Given what I had experienced in Toulouse my expectation, naturally, was that if he was going to talk about it at all it would be along the lines of how hurtful in its untruthfulness such gossip over so many years had been. Anyway, feeling distinctly awkward, I asked him…
“Load of bollocks, butt,” he replied, before emphasising: “I don’t want that in the book”. He blamed an old team mate for spreading lies and couldn’t have been more dismissive of the whole business.
Ultimately this, his first autobiography, was published without reference to his sexuality. It contained a vast amount of detail about his playing career and personal life, but bears no resemblance to his 2014 collaboration with Michael Calvin, Proud, in which he holds nothing back about who he really is, or subsequent books he has worked on for Penguin.
By the time these were produced, Gareth had of course retired as one of rugby’s genuine all-time greats. His achievements and longevity as a player speak for themselves, but in a sport which has always celebrated so-called hard men it gets forgotten just how tough Gareth was. Is.
Perhaps the best indicator of his granite core was the fact that at a stage of his career when he should have been held together with sticky tape, he played a season in Rugby League’s Superleague – arguably the most physically demanding oval-ball arena of them all – with the now defunct Crusaders.
Now, as he continues to be a standard-bearer for LGBT+ interests, particularly in the world of sport, it is his mental resilience which so often comes to the fore. He is, thankfully, not alone.
The ongoing battle against discrimination and stigma in sport is being led on so many fronts at present by high profile stars who are either still playing, or once did.
Footballers like Marcus Rashford and Raheem Sterling are confronting racism and too many sporting icons to mention have ensured mental health is part of an ongoing social conversation rather than the taboo it once was. Meanwhile, Gareth and the likes of Wales women’s football legend Jess Fishlock, remain central figures in a quest for LGBT+ equality in sport that has ever-increasing relevance as we head deeper into the 2020s.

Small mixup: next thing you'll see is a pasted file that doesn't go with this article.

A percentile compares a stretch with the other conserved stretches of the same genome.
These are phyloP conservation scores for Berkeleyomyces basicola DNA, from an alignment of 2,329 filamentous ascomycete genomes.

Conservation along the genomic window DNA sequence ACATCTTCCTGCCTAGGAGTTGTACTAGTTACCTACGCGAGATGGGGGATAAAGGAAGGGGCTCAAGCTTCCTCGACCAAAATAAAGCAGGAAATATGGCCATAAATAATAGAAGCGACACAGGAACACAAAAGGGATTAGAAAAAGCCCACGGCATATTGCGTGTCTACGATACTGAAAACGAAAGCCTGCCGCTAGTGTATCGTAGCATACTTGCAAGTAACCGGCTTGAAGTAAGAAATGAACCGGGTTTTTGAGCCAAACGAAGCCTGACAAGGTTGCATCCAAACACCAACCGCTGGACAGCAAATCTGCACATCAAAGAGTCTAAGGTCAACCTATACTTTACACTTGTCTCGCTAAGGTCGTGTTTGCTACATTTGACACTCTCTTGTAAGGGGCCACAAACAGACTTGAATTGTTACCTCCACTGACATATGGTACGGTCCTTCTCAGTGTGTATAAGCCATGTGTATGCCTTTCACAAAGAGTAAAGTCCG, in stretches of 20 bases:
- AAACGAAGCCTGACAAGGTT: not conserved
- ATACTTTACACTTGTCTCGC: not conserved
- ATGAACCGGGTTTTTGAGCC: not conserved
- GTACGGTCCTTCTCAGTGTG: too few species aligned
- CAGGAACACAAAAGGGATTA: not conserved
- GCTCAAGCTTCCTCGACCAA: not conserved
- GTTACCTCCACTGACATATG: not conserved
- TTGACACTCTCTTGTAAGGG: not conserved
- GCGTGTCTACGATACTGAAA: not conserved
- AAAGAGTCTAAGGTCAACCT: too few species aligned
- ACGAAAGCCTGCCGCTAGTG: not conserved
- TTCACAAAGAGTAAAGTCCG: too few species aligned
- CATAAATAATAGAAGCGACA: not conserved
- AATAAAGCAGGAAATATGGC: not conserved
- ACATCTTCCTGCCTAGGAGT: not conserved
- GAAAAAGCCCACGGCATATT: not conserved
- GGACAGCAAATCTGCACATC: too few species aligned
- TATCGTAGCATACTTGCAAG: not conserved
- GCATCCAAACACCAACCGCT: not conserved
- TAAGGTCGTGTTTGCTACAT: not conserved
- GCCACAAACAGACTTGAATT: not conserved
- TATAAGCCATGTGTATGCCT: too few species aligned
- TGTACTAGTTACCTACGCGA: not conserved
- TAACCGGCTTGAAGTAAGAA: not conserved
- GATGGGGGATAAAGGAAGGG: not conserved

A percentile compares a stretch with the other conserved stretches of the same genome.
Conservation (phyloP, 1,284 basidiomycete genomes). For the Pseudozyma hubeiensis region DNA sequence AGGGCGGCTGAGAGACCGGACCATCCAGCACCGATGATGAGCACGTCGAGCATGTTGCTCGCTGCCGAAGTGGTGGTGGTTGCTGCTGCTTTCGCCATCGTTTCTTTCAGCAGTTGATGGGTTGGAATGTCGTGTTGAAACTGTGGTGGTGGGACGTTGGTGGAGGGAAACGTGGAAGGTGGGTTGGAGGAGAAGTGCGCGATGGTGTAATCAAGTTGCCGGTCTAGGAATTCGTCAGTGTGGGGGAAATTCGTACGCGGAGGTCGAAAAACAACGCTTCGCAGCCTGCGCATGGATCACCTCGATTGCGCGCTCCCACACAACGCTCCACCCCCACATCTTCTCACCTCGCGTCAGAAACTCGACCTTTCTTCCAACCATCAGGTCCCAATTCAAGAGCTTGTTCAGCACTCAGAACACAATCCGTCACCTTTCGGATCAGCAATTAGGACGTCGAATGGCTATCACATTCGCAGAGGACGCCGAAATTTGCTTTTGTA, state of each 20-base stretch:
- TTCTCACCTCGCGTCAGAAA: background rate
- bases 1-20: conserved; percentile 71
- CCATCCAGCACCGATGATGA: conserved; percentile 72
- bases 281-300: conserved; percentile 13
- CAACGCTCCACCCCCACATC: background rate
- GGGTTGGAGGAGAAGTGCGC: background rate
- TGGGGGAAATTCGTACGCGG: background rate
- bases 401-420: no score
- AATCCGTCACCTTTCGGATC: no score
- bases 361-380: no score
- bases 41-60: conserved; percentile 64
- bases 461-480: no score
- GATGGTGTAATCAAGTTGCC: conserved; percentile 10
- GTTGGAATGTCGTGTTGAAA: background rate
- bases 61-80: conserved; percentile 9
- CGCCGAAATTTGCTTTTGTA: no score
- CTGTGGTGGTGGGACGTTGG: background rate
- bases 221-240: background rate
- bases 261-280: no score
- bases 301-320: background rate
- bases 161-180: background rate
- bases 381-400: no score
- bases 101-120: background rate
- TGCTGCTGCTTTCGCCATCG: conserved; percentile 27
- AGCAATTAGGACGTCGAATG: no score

I watch Gareth’s impact on the latter front with fascination and -perhaps an apt word – pride.
When rugby went professional in 1995 he used to skip training with Cardiff RFC to mess around playing tennis at the David Lloyd centre with team mate Leigh Davies.
He went on to become the most unlikely rugby hero, someone who not only played the game brilliantly but who led, warrior-like, by example. Nobody foresaw the player and the leader that he would become.
His heroism extends away from the field these days – and nobody foresaw that either. Furthermore, the impact he is now able to have on so many lives is much more profound. The importance of that impact should never be taken for granted.
Too many spheres of sport remain sullied by culturally embedded social ignorance and entrenched prehistoric attitudes. Extinguishing those requires campaigners to be in it for the long haul.
Progress will never happen quickly enough.
But Thomas, through sheer force of personality and will, provides so much of the energy needed to maintain the momentum.